In the 19th and 20th centuries, hospital equipment was mostly comprised of reusable devices that got sterilized inside the facility.

Disposable equipment was seen as costly, prestigious, and inconvenient to implement and reproduce. However, after the “plastic revolution”, disposable devices largely replaced reusables because of economic and preventive measures.

This trend continued to grow and is growing today. However, many organizations and individuals are suspicious of the environmental consequences of using disposable devices because of the plastic material.

Today, disposable medical equipment is at an all-time peak, and it doesn’t appear to be going anywhere, anytime soon.

The benefits of disposable medical equipment

Economic benefits

While using disposable equipment might seem costly on the surface, it is quite the opposite. You see, these devices are massively produced, which significantly reduces their cost. 

Additionally, cross-contamination from nosocomial infections is extremely expensive, with hospitals spending millions of dollars every year to manage these conditions.

Most of the plastic material used to produce disposable medical equipment is quite cheap and can be mass-produced to meet the growing demand.

Medical benefits

The main benefit of using disposable devices is the significant decrease in contamination risk since every item is uniquely used on a single patient.

On the other hand, reusable devices carry a higher risk of cross-contamination because of improper sterilization.

For this reason, physicians would often use disposable devices on cases that require absolute sterilization, such as surgery and central catheterization.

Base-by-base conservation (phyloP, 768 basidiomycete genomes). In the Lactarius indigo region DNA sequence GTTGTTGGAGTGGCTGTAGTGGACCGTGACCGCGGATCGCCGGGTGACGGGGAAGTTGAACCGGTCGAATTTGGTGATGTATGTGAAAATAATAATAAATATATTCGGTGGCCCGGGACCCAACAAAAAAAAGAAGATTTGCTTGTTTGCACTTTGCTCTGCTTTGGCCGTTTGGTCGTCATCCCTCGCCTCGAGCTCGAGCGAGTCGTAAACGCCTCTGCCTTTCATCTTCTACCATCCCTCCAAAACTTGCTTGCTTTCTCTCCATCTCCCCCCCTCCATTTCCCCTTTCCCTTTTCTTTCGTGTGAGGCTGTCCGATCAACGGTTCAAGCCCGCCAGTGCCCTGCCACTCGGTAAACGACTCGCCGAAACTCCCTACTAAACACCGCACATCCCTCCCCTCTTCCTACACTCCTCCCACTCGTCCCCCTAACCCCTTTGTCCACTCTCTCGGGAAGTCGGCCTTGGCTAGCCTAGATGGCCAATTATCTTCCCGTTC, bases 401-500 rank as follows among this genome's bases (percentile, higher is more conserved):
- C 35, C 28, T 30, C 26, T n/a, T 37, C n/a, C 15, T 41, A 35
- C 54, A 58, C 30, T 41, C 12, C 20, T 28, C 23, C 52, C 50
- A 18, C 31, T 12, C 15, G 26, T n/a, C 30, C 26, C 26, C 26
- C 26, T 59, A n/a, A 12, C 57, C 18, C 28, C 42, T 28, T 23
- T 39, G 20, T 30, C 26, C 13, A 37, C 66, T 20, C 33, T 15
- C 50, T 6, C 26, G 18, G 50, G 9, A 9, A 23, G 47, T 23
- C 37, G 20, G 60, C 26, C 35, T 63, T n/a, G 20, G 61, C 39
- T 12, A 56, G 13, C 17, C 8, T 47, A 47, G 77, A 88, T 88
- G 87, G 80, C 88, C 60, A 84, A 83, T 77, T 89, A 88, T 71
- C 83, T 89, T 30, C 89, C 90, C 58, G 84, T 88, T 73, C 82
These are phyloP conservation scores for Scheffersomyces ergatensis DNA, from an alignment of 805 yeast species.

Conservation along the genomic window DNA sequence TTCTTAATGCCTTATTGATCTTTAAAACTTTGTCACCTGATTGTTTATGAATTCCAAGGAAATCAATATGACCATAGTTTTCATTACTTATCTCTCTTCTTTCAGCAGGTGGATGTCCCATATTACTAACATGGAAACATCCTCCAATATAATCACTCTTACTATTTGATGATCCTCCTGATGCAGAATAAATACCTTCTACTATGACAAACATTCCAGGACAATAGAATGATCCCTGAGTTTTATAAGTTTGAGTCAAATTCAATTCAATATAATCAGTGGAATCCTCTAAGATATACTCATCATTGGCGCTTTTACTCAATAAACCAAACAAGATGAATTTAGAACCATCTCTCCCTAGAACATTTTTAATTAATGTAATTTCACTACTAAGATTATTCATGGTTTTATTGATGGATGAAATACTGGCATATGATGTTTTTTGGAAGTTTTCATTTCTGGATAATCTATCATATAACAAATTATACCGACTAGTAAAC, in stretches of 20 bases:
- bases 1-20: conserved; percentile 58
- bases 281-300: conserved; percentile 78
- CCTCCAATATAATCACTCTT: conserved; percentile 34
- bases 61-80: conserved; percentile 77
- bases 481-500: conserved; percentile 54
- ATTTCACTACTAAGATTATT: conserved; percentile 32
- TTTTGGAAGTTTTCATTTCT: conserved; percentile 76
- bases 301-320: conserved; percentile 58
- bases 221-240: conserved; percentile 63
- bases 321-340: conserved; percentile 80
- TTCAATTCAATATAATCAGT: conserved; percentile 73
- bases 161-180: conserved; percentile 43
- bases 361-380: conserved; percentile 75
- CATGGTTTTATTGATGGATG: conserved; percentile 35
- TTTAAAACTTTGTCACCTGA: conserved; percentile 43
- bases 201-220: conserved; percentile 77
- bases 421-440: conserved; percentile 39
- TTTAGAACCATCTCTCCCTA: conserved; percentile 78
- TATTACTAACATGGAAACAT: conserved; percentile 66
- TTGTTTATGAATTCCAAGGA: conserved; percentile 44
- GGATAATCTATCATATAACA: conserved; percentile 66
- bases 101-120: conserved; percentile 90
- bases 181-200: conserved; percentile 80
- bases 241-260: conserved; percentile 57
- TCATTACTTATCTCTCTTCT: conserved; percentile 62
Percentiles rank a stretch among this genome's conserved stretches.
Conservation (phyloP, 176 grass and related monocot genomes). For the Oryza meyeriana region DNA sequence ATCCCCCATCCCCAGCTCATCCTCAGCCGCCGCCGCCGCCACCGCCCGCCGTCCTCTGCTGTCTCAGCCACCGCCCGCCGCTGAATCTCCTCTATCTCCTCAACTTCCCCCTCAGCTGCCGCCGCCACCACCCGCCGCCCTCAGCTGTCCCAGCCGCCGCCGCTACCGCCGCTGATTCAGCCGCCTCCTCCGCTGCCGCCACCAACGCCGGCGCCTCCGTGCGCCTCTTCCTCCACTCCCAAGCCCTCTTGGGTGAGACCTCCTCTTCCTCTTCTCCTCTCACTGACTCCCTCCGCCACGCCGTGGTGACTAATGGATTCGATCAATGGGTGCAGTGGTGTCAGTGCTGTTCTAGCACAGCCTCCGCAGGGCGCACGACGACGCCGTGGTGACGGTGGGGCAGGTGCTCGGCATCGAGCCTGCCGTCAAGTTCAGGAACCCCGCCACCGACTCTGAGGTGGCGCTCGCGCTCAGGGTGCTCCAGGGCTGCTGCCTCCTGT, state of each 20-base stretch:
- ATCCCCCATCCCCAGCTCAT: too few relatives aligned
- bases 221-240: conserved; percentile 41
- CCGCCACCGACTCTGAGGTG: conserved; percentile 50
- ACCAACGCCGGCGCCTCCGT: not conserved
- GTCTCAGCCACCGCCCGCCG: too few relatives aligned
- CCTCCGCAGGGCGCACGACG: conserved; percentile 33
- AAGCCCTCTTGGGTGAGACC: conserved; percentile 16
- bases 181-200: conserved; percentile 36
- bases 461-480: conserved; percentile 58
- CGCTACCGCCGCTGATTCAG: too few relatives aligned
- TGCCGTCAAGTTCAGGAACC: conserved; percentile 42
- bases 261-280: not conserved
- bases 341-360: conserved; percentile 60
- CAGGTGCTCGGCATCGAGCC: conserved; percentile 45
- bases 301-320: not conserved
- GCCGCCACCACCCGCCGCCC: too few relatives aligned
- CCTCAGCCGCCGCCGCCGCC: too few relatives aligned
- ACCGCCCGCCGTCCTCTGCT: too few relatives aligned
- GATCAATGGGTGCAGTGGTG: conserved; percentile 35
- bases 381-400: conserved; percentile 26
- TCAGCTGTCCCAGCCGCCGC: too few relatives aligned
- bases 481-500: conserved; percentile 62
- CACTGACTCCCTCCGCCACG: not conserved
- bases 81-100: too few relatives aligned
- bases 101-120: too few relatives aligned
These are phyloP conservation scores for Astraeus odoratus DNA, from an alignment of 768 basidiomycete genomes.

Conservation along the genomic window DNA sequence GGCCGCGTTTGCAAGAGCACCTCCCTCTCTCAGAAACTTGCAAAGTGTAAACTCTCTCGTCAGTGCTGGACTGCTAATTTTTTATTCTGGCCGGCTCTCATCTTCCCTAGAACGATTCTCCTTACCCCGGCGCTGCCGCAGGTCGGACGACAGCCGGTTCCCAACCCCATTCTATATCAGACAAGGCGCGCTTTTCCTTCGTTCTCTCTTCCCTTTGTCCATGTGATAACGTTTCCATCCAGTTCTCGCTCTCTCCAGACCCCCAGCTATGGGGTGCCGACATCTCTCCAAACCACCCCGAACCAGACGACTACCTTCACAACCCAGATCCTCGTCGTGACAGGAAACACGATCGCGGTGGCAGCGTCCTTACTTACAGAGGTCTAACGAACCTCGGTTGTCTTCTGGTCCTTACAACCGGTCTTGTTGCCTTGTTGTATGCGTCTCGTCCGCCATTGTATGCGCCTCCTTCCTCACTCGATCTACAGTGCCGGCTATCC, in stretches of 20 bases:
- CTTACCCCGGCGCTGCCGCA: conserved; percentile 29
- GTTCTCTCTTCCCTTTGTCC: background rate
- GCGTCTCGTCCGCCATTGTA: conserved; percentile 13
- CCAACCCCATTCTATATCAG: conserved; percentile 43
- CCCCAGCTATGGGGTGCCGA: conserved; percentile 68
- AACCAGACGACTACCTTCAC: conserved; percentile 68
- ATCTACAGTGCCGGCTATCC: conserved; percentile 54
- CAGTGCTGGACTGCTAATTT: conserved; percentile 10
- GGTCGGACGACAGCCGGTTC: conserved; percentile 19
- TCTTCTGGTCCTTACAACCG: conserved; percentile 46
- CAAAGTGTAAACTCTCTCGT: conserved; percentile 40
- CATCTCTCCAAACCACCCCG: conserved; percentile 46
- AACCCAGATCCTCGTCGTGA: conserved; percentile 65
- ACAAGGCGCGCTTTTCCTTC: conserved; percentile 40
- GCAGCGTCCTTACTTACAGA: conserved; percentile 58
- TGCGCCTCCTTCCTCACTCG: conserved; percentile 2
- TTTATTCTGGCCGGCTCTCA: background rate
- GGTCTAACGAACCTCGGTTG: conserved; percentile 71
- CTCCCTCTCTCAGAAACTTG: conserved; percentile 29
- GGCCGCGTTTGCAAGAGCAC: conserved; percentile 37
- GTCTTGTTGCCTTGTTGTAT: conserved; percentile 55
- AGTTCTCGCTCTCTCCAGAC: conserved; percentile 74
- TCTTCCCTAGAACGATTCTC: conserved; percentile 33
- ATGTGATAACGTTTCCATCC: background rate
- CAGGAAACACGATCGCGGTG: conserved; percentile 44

An example of another category of devices that carry a risk of contamination is the intubation kit, which involves the use of laryngoscopes and endotracheal tubes. As you may deduce, using disposables for this procedure is simply impractical.


In addition to safety, disposable devices surpass their reusable counterparts by reducing preparation and procedure duration.

In one study, scientists compared conventional gastroendocopes (GE) with a novel disposable GE.

They reported that the disposable GE was superior to the conventional version of GE due to the higher efficiency in clinical practice and the shorter turn-around time.

Moreover, the performance between the two devices was identical in terms of visibility, diagnostic features, and patient's comfort.

Unfortunately, there is one downside to using disposable medical equipment, which is the environmental hazards that result from its waste by-products.

Healthcare officials are working to improve this point by changing some plastic types and opting for bulk orders from local factories.

Examples of disposable medical equipment 

Physicians use all types of medical equipment disposables, including:

  • Hypodermic needles – these are special needles, which get typically used with syringes to inject medications under the skin.
  • Applicators – long sticks used to take saliva samples from patients.
  • Bandages – adhesive bandages made of plastic material (e.g. PVC, polyethylene, polyurethane).

Other disposable devices:

  • Wraps 
  • Face masks 
  • Gloves 
  • Examination gowns
  • Suction catheters
  • Surgical sponges

This list is by no means comprehensive, but it should give you an idea about the diversity and necessity of disposable equipment. 


Supplying healthcare facilities with the necessary equipment (e.g. reusables, disposables) is a crucial step to guarantee the normal functioning of hospitals and the quality of healthcare patients receive.

Disposable devices are economically efficient and their use is primordial to prevent nosocomial infections, which are very costly.

Additionally, the convenience of using these devices without the need for any sterilization of preparation prior to procedures made them gain popularity among physicians and surgeons. 

Hopefully, you have a better idea about the role of every contributor in the chain of medical equipment production.